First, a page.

The 10,000-hour rule is wrong and perpetuates a cruel myth

 

  •  For example, the number of hours of deliberate practice to first reach “master” status (a very high level of skill) ranged from 728 hours to 16,120 hours. This means that one player needed 22 times as much deliberate practice as another player to become a master.
  •  Deliberate practice left more of the variation in skill unexplained than it explained. For example, deliberate practice explained 26% of the variation for games such as chess, 21% for music, and 18% for sports.
  • Researchers found that there was a stronger correspondence in drawing ability for the identical twins than for the fraternal twins. In other words, if one identical twin was good at drawing, it was quite likely that his or her identical sibling was, too.
  • But it does imply that there are limits on the transformative power of practice. As Mosing and her colleagues concluded, practice does not make perfect.
  •  Jesse Owens, Marion Jones, and Usain Bolt, and found that, in all cases, they were exceptional compared with their competitors from the very start of their sprinting careers — before they had accumulated much more practice than their peers.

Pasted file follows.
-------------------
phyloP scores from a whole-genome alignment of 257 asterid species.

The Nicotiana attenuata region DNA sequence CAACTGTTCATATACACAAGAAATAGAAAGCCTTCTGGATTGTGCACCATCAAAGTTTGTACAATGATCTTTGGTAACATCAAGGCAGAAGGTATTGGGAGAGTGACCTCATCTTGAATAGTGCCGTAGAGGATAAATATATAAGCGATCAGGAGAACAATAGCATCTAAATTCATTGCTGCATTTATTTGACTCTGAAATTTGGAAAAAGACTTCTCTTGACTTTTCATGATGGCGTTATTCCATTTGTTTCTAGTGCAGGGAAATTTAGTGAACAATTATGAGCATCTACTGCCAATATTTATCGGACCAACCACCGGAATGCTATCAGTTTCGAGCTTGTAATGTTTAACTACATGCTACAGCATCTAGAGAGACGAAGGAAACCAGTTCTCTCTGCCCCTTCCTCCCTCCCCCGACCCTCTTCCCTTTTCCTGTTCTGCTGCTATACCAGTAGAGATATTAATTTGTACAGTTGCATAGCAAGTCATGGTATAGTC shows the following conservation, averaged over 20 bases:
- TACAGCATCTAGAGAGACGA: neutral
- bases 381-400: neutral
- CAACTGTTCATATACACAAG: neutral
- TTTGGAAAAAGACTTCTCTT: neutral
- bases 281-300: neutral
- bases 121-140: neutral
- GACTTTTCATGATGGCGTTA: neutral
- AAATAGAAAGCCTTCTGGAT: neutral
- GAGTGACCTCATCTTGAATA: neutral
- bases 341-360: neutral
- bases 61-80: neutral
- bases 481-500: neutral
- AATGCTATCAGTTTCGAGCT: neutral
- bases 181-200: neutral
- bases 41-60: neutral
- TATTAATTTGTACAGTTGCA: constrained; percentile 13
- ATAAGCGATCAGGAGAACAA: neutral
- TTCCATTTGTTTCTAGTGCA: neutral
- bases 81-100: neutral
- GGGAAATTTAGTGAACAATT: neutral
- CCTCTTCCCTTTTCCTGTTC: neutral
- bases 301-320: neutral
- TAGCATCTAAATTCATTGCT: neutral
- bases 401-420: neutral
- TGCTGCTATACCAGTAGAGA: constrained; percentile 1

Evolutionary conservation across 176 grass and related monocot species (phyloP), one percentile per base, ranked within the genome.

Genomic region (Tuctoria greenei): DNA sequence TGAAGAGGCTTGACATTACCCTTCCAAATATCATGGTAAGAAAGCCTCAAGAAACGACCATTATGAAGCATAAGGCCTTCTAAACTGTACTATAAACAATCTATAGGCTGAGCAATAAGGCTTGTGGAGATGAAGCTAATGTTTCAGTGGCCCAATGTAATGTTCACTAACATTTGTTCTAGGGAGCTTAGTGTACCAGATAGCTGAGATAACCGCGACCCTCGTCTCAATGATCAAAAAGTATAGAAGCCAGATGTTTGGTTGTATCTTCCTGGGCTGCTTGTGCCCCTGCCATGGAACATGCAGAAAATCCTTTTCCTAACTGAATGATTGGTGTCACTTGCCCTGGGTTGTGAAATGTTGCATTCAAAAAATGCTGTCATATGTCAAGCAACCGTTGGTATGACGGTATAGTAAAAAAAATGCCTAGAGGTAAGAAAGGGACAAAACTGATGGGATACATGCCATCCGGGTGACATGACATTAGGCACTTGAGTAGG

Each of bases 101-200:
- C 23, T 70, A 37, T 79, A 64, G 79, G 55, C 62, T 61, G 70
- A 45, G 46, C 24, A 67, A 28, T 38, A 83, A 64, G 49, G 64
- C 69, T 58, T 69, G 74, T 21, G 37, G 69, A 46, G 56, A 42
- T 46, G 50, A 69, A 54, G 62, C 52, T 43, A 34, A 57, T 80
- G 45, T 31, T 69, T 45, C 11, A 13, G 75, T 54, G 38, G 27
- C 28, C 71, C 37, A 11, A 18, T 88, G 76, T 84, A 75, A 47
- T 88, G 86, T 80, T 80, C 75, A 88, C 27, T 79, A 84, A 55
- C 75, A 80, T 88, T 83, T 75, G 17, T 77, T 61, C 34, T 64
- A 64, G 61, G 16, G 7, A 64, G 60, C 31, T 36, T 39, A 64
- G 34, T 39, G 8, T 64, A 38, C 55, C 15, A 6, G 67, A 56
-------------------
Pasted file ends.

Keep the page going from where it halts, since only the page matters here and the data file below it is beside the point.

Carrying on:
Slate  BI

 

 

PRACTICE DOESN’T MAKE PERFECT

PRACTICE DOESN’T MAKE PERFECT

  • How much did practice actually explain? A 2014 meta-analysis looked specifically at the relationship between deliberate practice and performance in music, games like chess, sports, education, and other professions.
  • For some things, like games, practice explained about a quarter of variance in expertise.
  • For music and sports, the explanatory power accounted for about a fifth.
  • But for education and professions like computer science, military-aircraft piloting, and sales, the effect ranged from small to tiny. For all of these professions, you obviously need to practice, but natural abilities matter more.